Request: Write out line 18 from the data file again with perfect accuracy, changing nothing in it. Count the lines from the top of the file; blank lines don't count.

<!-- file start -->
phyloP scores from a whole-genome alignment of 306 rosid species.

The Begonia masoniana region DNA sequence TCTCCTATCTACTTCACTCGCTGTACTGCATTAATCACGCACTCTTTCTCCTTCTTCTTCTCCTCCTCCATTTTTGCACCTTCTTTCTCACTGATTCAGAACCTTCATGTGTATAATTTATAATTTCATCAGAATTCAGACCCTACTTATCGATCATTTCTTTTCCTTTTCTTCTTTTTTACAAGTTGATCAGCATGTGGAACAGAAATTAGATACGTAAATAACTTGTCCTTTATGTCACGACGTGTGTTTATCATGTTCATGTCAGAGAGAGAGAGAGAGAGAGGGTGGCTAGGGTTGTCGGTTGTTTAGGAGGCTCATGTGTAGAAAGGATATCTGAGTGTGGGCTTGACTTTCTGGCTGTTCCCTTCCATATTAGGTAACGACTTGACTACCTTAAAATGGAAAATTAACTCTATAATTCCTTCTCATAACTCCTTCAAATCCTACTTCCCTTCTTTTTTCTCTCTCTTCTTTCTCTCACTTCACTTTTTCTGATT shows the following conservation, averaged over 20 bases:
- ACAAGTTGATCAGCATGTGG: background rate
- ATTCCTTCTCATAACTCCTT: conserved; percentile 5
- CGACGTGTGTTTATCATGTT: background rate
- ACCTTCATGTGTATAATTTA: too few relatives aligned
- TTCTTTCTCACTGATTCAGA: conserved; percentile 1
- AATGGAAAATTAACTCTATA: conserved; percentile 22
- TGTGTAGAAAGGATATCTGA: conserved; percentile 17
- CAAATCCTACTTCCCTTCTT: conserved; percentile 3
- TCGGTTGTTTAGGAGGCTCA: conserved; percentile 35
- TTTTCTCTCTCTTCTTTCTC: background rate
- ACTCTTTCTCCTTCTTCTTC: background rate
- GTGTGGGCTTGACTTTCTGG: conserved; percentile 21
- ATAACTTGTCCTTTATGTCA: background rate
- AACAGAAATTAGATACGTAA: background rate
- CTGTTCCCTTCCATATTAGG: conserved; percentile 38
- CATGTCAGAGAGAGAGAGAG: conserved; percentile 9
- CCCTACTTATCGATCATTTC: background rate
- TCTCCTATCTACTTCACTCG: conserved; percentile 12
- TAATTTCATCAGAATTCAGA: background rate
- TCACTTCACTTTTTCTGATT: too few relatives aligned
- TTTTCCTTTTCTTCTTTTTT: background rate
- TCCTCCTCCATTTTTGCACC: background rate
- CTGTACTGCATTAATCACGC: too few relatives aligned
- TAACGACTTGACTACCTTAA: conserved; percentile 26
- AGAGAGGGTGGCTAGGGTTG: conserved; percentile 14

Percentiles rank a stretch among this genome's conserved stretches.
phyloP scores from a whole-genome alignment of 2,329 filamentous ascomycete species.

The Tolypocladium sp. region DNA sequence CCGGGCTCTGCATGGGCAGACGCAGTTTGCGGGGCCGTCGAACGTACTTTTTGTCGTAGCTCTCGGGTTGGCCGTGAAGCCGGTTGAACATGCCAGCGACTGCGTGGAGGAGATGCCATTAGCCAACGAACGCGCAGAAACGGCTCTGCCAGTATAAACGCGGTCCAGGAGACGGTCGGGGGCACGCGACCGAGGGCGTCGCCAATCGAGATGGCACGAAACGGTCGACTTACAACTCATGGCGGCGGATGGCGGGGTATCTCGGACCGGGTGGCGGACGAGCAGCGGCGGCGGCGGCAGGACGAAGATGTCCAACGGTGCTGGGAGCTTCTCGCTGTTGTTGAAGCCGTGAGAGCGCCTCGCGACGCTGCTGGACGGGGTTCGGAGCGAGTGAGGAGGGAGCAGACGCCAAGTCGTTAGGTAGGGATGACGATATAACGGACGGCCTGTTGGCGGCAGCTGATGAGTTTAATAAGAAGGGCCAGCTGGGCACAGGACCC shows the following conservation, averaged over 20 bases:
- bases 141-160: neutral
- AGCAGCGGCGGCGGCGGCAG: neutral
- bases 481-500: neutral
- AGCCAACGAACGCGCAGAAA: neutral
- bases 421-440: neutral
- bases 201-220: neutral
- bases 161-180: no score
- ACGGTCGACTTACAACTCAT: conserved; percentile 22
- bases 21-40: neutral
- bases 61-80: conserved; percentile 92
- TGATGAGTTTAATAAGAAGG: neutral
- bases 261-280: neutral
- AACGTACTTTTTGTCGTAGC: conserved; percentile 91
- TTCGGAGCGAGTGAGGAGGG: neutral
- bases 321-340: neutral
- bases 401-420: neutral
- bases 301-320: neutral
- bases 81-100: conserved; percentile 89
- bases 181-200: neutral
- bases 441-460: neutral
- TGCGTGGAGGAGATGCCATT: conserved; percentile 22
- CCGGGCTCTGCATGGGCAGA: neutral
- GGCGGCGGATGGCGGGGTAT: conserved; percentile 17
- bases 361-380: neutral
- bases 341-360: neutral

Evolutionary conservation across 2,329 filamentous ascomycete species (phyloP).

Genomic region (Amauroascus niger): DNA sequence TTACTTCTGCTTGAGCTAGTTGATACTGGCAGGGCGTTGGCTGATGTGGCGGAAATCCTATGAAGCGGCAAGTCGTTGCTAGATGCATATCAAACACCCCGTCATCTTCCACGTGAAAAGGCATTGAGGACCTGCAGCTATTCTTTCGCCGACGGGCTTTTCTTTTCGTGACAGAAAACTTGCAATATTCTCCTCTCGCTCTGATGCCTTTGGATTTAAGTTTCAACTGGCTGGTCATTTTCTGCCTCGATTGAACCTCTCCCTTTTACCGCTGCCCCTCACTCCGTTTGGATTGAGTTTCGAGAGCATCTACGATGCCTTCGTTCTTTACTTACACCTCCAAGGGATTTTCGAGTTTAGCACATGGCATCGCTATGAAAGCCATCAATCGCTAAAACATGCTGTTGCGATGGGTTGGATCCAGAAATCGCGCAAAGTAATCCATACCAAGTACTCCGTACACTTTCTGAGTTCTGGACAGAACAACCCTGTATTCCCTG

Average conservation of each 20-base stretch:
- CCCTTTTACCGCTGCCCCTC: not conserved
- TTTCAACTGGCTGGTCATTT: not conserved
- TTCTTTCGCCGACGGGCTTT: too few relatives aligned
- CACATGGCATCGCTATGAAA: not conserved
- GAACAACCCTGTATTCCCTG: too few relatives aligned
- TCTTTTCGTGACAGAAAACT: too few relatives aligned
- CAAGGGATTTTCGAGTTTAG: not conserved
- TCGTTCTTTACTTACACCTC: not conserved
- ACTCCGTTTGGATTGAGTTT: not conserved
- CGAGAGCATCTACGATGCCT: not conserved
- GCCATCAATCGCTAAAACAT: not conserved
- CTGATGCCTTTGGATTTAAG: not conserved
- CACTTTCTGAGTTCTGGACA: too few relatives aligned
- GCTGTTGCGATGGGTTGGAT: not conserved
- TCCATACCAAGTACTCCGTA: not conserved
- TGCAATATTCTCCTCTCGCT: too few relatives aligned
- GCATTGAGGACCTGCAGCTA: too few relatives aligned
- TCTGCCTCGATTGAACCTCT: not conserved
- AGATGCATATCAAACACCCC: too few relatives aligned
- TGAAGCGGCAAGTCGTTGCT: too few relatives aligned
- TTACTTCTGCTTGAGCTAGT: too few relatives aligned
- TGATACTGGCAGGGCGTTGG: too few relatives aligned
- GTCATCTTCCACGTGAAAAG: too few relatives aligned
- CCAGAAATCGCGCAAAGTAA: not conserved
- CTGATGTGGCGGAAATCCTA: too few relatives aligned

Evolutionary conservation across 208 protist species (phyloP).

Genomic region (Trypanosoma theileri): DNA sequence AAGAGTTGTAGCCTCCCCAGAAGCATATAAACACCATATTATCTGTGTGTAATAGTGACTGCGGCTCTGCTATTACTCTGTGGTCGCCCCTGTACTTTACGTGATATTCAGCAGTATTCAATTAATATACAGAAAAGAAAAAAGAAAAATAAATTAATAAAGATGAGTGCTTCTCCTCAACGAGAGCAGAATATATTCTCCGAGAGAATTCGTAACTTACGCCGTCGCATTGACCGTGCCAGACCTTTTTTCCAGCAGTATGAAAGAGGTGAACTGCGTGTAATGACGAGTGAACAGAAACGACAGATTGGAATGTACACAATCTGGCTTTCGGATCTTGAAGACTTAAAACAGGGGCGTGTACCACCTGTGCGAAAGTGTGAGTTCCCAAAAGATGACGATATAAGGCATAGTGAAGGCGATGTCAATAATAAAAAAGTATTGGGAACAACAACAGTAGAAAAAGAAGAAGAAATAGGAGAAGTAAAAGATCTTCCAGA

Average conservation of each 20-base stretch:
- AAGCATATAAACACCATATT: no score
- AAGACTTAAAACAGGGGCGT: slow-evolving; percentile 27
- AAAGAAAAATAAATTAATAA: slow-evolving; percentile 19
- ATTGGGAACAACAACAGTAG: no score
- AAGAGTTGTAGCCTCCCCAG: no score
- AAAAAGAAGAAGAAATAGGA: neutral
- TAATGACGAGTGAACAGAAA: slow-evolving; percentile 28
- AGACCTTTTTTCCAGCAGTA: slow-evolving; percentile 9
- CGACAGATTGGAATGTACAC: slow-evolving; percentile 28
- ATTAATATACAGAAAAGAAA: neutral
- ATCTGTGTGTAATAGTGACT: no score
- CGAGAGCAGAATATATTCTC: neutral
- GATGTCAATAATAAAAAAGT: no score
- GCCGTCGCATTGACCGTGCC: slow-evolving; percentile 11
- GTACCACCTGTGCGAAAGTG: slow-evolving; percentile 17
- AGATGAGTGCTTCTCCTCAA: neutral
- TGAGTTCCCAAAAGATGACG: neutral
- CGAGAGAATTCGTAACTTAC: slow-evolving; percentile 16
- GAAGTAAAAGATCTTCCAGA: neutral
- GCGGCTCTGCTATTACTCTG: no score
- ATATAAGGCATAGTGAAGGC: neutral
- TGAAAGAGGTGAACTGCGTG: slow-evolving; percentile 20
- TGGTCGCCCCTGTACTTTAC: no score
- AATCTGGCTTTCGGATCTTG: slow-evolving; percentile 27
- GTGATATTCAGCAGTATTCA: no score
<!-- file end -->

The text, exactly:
- CATGTCAGAGAGAGAGAGAG: conserved; percentile 9